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Re: [cdt-dev] Hooking into GDB/MI

Hi Jesper,


We had been in a similar situation as yourself, so I’ll share what we have done:


For many years, we’ve been maintaining our own debugger, and the API for communicating with it was gdb/mi (although it wasn’t genuine GDB).

In fact, we even implemented the initial DSF in order to drive our debugger (though it was not GDB J) in a way that supported multicore well.


But over the years, we found that implementing new features for our debugger was too hard since any changes had to be done on many levels:

The debug agent on the target, the target-side protocol, the debug engine, then gdb/mi, and finally the UI talking gdb/mi.

This made us very inefficient implementing innovations. Also, the DSF, while designed to simplify Eclipse Platform/Debug APIs,

turned out to be quite complex in itself and hard to understand and maintain. Finally, although our debugger had been

designed around gdb/mi from the get-go, we always suffered from “not being 100% GDB compatible”. We’ve found subtle

differences of behavior that cost us a lot of time to investigate and fix over the years.


So what we did in the end was, we completely moved to TCF [1] as the debugger infrastructure. There’s two key design principles

In TCF, (a) API-first design with 100% reliable, extensible public APIs, and (b) avoid adding too many layers between target and UI.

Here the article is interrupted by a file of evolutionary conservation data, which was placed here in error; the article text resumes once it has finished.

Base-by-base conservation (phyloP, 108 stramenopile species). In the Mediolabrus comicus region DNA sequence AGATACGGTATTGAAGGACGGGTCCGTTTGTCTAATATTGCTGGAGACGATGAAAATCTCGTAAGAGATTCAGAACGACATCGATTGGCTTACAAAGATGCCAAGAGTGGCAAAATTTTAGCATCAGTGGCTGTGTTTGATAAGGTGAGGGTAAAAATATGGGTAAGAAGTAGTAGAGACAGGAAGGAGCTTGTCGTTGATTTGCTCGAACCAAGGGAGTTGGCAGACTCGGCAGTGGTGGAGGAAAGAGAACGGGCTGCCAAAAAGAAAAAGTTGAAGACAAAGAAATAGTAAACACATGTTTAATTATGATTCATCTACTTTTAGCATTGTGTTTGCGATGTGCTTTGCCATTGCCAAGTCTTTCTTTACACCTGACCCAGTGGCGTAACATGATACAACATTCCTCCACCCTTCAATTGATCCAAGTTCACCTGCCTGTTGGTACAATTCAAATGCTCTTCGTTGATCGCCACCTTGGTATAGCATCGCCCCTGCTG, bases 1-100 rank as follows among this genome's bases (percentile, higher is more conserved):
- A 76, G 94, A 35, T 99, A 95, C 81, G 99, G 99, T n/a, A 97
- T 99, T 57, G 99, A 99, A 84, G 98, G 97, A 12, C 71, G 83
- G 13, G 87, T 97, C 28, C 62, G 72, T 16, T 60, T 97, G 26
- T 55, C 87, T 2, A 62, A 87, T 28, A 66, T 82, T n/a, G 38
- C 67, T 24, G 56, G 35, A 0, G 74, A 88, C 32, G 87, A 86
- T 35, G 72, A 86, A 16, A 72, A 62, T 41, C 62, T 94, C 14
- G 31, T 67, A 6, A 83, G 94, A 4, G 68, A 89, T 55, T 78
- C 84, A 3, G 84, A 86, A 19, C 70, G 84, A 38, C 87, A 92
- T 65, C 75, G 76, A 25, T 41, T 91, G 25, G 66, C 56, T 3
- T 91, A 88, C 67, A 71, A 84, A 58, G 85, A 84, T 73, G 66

It’s been a long journey until we’ve reached full production quality, but as of today I can say that having TCF made us

extremely fast implementing new features across a wide range of target operating environments.


Actually a very well-known and renowned debugger vendor, who used to offer a GDB API for their hardware debuggers,

has implemented a TCF API just recently and they were extremely happy about the design of TCF protocol and its APIs.

See page 7 on their 2016 newsletter if you are interested.



I’m not sure which benefits you expect from changing a “direct DSF” debug adapter to using gdb/mi

as an additional layer in-between. I’m sure you’ll make the right design decisions for whatever problems

you’re trying to solve. I just wanted to make you aware of the experiences we’ve made and what others have done.









Martin Oberhuber, SMTS / Product Owner – Development Tools, Wind River

direct +43.662.457915.85  fax +43.662.457915.6


From: cdt-dev-bounces@xxxxxxxxxxx [mailto:cdt-dev-bounces@xxxxxxxxxxx] On Behalf Of Jesper Eskilson
Sent: Thursday, March 17, 2016 9:28 PM
To: cdt-dev@xxxxxxxxxxx
Subject: [cdt-dev] Hooking into GDB/MI




As some of you know, we have a debugger (C-SPY) for which we have a DSF-implementation which does not use GDB. We have implemented our own set of DSF services, and this has worked fairly well over the last few years.


Inspired by the CDT hackathon, I wanted to take a stab at an idea I've had for a while, namely to "disguise" our debugger as GDB. The purpose would be to avoid having our own implementation of some rather hairy DSF service logic and also to be able to be in a better position to contribute code to DSF/GDB as well as leverage from new features being implemented in DSF/GDB.


After doing some research on GDB/MI I realized that it would be nice if we could avoid having to reimplement the GDB/MI wire protocol. Since the MI commands are nicely queued by the GdbControl service, I thought that one might be able to intercept them in e.g. queueCommand(). Each MI command would then need to be "interpreted" to interact with our debugger.


Before really digging any deeper into the intricacies of the DSF/GDB/MI internals, I thought I'd post an open question here about this. Does this seem like a reasonable idea? Or should we stay with our own DSF implementation?






Jesper Eskilson Developer

IAR Systems AB


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